The mathematics of baseball are such that the sacrifice bunt is often viewed with disdain by the sabermetrically-inclined fan.
That wasn’t the only thing working against New York in the bottom of the ninth. The Mets loaded up on lefties against Marlins sidearmer Steve Cishek, who hadn’t allowed a hit to any of the 17 left-handed hitters he’d faced this season, and who had converted 33 straight save chances dating back to last year.
The bunt by d’Arnaud may have chopped the Mets' chances of winning from 35 to 30 percent (per historical win-probability data), and the odds of four of five lefties getting base hits were slim.
Steve Cishek vs. Mets
But this is baseball, and sometimes odd combinations add up to the right result.
The bunt, disdained as it may have been, thwarted a double play possibility and gave Omar Quintanilla an assured at-bat against Cishek, against whom he’s now 3-for-5 (as is Kirk Nieuwenhuis, who added a pinch-hit double in the rally).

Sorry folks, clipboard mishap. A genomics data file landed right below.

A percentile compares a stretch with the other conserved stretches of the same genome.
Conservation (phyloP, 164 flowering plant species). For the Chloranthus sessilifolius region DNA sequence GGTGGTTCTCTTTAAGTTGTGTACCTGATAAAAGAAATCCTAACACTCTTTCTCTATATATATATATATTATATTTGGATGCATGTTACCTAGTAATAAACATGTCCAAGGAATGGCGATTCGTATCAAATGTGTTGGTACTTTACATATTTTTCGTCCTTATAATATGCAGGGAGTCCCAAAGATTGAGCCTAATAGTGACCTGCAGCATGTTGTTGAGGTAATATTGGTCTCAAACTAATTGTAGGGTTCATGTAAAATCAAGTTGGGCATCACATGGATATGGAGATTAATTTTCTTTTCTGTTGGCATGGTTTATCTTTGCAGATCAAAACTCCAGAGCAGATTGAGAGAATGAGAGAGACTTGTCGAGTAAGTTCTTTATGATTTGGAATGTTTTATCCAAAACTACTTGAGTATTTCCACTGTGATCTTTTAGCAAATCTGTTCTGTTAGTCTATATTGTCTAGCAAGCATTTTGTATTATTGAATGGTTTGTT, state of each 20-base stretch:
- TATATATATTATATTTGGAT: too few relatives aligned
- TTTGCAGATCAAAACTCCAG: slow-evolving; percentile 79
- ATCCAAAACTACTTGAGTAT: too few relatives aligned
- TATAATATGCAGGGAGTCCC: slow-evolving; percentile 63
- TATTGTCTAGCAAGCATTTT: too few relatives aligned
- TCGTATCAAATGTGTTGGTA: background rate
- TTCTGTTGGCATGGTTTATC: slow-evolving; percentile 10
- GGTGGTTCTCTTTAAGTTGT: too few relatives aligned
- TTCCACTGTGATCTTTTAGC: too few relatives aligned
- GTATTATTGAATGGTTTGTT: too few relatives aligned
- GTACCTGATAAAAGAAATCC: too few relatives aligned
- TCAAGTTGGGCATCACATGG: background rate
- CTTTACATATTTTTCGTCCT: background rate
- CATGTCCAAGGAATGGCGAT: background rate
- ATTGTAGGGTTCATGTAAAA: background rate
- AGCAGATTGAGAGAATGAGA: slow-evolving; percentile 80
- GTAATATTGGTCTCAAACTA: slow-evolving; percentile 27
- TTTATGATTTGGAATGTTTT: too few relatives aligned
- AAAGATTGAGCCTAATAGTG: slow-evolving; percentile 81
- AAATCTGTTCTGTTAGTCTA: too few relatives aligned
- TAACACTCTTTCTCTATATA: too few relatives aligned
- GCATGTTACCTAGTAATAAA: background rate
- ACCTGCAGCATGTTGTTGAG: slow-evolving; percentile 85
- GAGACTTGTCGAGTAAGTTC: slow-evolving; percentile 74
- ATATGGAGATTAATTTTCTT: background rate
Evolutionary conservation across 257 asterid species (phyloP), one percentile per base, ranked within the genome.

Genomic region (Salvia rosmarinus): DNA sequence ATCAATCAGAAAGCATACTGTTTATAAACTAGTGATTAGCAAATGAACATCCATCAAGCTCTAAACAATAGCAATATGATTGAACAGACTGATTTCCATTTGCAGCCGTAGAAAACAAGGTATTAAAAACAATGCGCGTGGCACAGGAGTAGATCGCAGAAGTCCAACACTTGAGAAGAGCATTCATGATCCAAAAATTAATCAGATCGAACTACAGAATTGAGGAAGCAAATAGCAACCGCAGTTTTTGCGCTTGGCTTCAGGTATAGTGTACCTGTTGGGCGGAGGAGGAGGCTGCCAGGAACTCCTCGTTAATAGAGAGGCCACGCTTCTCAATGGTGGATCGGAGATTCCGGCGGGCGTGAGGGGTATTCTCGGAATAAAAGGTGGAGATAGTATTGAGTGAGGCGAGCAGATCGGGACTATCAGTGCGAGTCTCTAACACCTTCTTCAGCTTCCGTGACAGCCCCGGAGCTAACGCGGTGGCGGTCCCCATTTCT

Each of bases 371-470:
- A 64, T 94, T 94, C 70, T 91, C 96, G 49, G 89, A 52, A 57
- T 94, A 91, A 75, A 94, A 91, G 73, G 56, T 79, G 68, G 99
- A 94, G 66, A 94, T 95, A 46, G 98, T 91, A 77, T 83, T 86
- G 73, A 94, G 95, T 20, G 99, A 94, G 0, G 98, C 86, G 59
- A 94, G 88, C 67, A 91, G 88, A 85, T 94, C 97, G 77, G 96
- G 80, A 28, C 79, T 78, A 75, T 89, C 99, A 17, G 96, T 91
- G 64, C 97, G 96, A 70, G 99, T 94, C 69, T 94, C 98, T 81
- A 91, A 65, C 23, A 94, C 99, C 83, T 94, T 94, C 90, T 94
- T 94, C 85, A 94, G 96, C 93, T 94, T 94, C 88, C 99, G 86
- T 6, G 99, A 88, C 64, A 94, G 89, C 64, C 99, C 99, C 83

And in Curtis Granderson's case, the numbers have been due to break right for a couple of weeks.
Lost in Granderson's early struggles was the fact that he was hitting into hard outs. Of the first 11 batted balls that registered as "hard-hit" by our video-tracking, only two went for base hits.
From 2011 to 2013, 72 percent of Granderson's hard-hit balls went for base hits, so a 2-for-11 streak is highly unusual from any perspective, let alone a mathematical one.
Granderson has three hard-hit balls in his past three games. They’ve all gone for hits.
The last one was the walk-off single that gave the Mets the win Friday night.
It made Granderson the first player in Mets history to have two different walk-off RBIs in the month of April within the same season. Again, that's baseball. Sometimes the mathematically unlikely becomes the inevitable reality.